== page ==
Vatican threatens new China bishop with excommunication
The Vatican has threatened a bishop with excommunication after he was ordained by China's state-backed Catholic Church without papal approval.
Pope Benedict XVI had learned of the ordination of Rev Joseph Guo Jincai "with deep regret" as it constituted a "grave violation" of Church law, it said.
The Vatican also accused Beijing of "grave violations of freedom of religion and conscience" because it forced Vatican-approved bishops to attend the ceremony.
China's estimated 10 million Catholics are split between followers of the Pope and members of the Chinese Catholic Patriotic Association.
The association is not in communion with Rome and refuses to accept the sole authority of the Pope to appoint new bishops.
Rev Guo, who was ordained in the north-eastern city of Chengde amid high security, is the organisation's deputy leader.
In an unusually strongly-worded statement, the Vatican accused the Chinese Catholic Patriotic Association of gravely damaging the faith.
"The Holy Father received the news with deep regret, because the above-mentioned episcopal ordination was conferred without the apostolic mandate and, therefore, constitutes a painful wound upon ecclesial communion and a grave violation of Catholic discipline," it said.
But what seems to have annoyed the Vatican most of all is that the Chinese authorities forced other bishops loyal to the Pope to attend the ceremony against their will, says the BBC's David Willey in Rome.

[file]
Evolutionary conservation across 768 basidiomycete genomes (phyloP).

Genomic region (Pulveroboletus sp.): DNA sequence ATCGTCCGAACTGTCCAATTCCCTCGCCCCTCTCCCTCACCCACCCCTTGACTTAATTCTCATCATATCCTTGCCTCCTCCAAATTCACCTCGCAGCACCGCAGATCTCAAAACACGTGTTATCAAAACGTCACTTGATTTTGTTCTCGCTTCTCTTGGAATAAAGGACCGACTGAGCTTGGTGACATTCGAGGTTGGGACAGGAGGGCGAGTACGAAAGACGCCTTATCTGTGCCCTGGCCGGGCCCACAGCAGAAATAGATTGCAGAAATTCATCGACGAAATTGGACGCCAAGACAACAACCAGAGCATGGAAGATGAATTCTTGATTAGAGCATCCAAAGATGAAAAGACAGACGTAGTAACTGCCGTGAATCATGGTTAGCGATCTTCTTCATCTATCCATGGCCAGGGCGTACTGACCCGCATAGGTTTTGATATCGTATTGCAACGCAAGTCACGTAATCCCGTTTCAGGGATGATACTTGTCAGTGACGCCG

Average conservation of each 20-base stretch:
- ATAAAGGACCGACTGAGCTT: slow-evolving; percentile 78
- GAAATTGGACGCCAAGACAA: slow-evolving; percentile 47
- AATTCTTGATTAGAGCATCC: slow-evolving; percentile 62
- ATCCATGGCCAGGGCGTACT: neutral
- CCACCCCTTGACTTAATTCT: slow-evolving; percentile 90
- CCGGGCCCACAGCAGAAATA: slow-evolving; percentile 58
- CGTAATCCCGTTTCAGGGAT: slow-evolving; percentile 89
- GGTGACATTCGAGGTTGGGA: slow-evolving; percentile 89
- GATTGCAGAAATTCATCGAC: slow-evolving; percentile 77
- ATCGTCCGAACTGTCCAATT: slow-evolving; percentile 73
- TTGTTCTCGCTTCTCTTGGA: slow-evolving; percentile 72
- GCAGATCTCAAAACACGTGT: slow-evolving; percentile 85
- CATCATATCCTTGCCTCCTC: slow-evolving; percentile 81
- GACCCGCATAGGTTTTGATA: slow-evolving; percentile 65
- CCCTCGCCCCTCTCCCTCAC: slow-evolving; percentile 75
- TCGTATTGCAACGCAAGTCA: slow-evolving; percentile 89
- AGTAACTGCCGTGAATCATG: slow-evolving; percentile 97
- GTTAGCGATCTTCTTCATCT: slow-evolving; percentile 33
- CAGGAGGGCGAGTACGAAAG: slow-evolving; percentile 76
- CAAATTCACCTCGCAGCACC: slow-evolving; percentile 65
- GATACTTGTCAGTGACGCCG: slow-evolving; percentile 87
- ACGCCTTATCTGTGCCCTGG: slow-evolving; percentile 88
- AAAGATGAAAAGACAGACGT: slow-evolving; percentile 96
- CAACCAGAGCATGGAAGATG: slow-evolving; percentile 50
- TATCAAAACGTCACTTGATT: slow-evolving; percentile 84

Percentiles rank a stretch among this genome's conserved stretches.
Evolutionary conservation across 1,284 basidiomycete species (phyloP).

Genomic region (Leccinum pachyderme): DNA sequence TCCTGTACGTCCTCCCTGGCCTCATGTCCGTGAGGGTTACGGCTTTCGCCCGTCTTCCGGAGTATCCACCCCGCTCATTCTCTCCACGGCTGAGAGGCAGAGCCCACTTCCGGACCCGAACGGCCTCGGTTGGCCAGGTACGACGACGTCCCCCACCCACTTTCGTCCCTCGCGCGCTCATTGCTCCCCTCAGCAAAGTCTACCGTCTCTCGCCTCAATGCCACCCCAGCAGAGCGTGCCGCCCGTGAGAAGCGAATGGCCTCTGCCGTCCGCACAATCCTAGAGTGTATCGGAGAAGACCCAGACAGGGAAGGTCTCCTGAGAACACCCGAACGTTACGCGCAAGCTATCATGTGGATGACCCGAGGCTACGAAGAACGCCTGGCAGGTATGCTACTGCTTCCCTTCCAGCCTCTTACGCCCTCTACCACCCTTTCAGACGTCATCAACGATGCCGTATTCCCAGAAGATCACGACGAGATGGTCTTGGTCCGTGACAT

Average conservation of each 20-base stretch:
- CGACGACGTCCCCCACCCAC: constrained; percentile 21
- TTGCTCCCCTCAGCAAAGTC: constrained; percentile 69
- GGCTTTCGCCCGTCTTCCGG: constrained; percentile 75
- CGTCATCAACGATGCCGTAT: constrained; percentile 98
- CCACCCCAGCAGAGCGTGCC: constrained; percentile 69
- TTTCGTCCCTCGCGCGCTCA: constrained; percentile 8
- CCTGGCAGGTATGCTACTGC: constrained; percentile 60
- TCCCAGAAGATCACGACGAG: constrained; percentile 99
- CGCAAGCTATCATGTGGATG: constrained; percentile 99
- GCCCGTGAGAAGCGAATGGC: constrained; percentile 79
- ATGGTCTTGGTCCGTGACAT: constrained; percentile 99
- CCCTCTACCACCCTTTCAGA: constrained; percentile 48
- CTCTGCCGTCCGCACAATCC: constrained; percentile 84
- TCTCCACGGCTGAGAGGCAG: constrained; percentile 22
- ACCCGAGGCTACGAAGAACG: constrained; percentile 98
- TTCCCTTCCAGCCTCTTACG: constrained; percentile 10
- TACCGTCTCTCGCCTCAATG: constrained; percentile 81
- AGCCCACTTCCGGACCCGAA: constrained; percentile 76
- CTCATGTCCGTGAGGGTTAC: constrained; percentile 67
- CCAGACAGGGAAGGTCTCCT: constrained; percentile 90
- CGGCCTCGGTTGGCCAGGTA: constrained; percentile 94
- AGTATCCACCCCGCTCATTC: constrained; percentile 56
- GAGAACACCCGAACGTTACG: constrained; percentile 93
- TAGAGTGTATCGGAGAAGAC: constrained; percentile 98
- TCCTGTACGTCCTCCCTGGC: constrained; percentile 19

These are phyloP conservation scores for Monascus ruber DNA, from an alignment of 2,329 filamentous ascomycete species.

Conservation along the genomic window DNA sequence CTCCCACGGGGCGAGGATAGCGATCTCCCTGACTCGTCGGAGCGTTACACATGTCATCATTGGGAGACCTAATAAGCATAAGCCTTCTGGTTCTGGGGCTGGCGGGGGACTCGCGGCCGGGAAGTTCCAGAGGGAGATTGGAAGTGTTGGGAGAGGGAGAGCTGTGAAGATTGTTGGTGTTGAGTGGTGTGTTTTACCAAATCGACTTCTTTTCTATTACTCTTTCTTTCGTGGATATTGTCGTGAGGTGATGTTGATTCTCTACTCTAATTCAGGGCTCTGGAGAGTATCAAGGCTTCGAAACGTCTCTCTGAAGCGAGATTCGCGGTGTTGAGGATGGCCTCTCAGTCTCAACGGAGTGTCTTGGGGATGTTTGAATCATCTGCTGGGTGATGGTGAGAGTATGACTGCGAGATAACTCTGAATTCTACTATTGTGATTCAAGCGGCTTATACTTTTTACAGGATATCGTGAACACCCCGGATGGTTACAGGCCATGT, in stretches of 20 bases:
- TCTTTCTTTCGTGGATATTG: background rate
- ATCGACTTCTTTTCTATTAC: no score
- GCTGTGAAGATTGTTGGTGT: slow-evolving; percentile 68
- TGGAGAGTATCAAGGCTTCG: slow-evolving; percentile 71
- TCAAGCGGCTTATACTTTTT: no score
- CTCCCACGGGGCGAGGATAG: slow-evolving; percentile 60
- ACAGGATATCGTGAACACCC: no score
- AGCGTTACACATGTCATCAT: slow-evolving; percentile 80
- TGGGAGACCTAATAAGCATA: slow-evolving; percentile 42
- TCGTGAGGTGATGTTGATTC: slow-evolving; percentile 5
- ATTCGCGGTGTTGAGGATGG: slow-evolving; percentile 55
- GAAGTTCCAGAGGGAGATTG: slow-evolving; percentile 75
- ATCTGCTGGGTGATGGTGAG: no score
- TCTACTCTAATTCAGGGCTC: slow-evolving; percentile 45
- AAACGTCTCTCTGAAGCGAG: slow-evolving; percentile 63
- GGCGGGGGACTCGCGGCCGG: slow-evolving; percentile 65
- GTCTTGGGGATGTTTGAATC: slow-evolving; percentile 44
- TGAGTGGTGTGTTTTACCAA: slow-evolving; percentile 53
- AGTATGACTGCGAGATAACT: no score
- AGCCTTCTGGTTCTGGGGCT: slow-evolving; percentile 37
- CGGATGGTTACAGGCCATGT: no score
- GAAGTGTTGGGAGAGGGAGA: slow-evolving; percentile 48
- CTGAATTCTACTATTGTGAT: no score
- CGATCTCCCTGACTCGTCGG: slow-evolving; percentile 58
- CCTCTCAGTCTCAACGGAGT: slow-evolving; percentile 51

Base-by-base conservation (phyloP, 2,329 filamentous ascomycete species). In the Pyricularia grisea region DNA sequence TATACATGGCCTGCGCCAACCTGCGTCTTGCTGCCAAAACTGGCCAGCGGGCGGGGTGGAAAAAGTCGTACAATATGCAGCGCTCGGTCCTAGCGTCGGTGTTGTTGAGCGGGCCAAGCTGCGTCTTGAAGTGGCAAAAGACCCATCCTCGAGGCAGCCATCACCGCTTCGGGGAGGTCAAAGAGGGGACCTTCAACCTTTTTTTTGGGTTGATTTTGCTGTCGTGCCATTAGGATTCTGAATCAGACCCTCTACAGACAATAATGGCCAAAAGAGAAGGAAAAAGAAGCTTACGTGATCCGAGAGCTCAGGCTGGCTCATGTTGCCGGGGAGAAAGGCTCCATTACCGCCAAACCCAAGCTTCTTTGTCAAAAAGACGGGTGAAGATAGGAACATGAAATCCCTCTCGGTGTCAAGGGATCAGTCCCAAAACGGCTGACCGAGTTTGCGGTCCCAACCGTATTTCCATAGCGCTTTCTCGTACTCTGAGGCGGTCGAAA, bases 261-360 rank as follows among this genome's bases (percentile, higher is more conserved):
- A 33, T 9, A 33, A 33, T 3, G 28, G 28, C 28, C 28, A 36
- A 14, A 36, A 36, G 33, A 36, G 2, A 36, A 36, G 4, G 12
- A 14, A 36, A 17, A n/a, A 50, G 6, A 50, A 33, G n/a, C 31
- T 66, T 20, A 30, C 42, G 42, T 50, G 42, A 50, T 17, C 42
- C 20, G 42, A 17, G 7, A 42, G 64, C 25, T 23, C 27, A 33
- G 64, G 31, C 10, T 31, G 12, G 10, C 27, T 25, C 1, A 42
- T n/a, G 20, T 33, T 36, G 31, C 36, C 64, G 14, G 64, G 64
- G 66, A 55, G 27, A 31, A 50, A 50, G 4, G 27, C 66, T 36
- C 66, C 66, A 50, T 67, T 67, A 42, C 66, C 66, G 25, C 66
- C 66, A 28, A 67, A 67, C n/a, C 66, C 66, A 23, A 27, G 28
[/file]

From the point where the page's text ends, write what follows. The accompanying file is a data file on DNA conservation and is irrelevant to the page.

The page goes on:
"It is known that, in recent days, various bishops were subjected to pressures and restrictions on their freedom of movement, with the aim of forcing them to participate and confer the episcopal ordination," the statement said.
"Such constraints, carried out by Chinese government and security authorities, constitute a grave violation of freedom of religion and conscience," it added.
The Vatican said the ordination would have "painful repercussions" for Rev Guo, who "finds himself in a most serious canonical condition before the Church in China and the universal Church, exposing himself also to the severe sanctions envisaged... [by] the Code of Canon Law".
However, Liu Bainian, vice-chairman of the Chinese Catholic Patriotic Association, said he did not believe the excommunication would be formalised.
"There are so many followers in China. I believe the Pope loves China, he won't make such a decision," he told the Associated Press.
China broke off diplomatic relations with the Vatican in 1951 but in recent years informal relations had been improving between Beijing and Rome, with an occasional visit by a senior Vatican cardinal.
But Hong Kong's Cardinal Joseph Zen, who was in Rome for the creation of new cardinals by Pope Benedict last weekend, told the BBC the latest move by China was a virtual act of war against the Catholic Church there.